Hugh Watson | Inducted between 1920 and 1936
A founder and the first systematic and successful improver of Angus cattle.
1789-1865| Artist: Robert Wadsworth Grafton (1876-1936)
Impact & Accomplishments
Born in Meigle, Perthshire, Scotland, Hugh Watson was a founder and the first systematic and successful improver of Angus cattle.
His family was involved in breeding as early as 1735, and Watson became a tenant at Keillor in 1808, at age nineteen. His herd started with six of his father’s best and blackest cows and one bull. By 1815, he was systematically achieving better cattle through line breeding and careful selection.
Watson’s favorite bull, Old Jock, was awarded the number 1 when the herd book was founded. A large percentage of living Aberdeen-Angus today can be traced to Old Jock or Old Granny, Watson’s other famed foundation animal.
Hugh Watson practiced the fitting and showing of his cattle more than other breeders of his day, first exhibiting in 1829. He is said to have won more than 500 prizes in the ring and did much to increase the popularity of black polled cattle throughout the British Isles.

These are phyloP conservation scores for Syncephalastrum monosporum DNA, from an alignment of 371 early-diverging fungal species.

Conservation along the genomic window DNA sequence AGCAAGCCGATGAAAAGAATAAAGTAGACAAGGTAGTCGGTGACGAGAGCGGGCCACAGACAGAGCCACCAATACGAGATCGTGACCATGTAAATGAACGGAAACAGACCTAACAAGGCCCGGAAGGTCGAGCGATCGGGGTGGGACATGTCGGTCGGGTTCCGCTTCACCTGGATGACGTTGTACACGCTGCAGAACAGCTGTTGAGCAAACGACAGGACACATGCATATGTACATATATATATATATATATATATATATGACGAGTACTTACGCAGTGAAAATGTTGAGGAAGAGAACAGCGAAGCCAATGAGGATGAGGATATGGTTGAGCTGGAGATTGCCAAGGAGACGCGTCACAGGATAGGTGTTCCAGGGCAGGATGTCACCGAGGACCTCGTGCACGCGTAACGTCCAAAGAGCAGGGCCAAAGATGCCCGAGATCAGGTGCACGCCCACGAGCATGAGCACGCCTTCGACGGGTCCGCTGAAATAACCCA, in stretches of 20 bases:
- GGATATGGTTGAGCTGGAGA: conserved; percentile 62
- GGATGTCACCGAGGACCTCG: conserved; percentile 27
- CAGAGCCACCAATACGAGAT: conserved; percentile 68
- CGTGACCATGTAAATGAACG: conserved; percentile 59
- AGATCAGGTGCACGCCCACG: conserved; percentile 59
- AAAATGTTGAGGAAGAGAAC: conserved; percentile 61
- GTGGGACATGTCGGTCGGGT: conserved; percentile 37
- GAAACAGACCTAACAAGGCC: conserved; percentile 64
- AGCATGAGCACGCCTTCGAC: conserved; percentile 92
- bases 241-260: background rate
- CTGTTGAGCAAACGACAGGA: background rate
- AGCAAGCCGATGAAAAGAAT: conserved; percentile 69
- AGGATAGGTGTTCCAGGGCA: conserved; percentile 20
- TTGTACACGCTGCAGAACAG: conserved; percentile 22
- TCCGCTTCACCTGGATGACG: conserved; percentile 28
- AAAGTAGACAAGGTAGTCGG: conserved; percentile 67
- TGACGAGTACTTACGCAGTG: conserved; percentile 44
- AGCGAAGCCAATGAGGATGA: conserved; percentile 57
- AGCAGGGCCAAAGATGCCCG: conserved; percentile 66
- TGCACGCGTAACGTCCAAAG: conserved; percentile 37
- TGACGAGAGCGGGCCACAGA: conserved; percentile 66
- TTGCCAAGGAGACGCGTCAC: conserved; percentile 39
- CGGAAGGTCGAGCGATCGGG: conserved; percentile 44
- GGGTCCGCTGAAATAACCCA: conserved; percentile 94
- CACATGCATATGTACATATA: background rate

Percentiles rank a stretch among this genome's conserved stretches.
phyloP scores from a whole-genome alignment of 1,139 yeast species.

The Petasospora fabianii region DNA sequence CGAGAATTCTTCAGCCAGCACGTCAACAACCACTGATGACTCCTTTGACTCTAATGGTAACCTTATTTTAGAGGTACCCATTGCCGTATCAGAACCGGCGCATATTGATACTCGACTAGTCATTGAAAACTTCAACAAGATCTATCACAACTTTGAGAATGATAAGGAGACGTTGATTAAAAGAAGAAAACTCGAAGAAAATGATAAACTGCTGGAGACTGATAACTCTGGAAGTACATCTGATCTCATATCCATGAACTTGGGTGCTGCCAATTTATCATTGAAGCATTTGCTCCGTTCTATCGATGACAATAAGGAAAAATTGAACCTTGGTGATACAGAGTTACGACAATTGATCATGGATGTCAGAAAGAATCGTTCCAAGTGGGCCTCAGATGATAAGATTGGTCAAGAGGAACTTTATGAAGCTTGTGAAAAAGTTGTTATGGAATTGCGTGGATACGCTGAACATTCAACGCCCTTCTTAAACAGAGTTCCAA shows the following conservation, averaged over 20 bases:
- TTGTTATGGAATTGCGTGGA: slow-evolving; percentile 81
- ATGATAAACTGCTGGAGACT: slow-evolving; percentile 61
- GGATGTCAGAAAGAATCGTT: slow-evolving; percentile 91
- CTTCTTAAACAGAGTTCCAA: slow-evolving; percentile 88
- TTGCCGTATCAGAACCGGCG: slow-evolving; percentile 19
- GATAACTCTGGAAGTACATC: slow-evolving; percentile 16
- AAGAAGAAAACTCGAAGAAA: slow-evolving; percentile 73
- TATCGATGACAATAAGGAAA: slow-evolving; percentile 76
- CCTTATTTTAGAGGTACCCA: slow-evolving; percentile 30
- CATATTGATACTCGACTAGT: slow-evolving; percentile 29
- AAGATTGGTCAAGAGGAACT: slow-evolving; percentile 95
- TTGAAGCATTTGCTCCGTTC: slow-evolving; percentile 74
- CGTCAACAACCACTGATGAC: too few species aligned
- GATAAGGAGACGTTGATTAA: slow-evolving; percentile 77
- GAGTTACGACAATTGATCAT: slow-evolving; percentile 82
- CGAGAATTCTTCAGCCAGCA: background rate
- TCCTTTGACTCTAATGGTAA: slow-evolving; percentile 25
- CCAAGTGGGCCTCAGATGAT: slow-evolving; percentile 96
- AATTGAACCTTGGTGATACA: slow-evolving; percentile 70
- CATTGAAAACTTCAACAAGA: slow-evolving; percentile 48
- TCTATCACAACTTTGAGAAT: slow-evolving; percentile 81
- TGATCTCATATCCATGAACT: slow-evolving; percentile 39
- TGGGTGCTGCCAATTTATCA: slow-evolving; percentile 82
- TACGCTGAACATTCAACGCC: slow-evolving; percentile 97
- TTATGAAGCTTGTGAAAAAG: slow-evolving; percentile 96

Did You Know?
One of Watson’s most famous animals was a cow by the name of ‘Old Granny,’ born in 1824, who obtained celebrity-like status after having a record 25 calves and living to the ripe old age of 36, only dying because she was struck by lightning during a storm. Initially she was kept as an experiment to see how long a healthy cow to produce offspring, but she quickly became a much-loved emblem of the breed and Keillor Farm.
To honour this pioneer of the breed, the Aberdeen-Angus Cattle Society commissioned a memorial to Hugh Watson at Glamis Castle, home of the late Queen Elizabeth the Queen Mother and her continuing herd of Aberdeen-Angus cattle. In July 2017, the finished work was unveiled during the World Angus Forum in the breed’s homeland of Scotland. Photo credit: Canadian Angus Association.
The Aberdeen Angus Cattle Society are welcomed to Glamis Castle. Lord Strathmore and the Dowager Countess unveil the Hugh Watson Memorial created by Roddy Mathieson. Clip courtesy of Glamis Castle.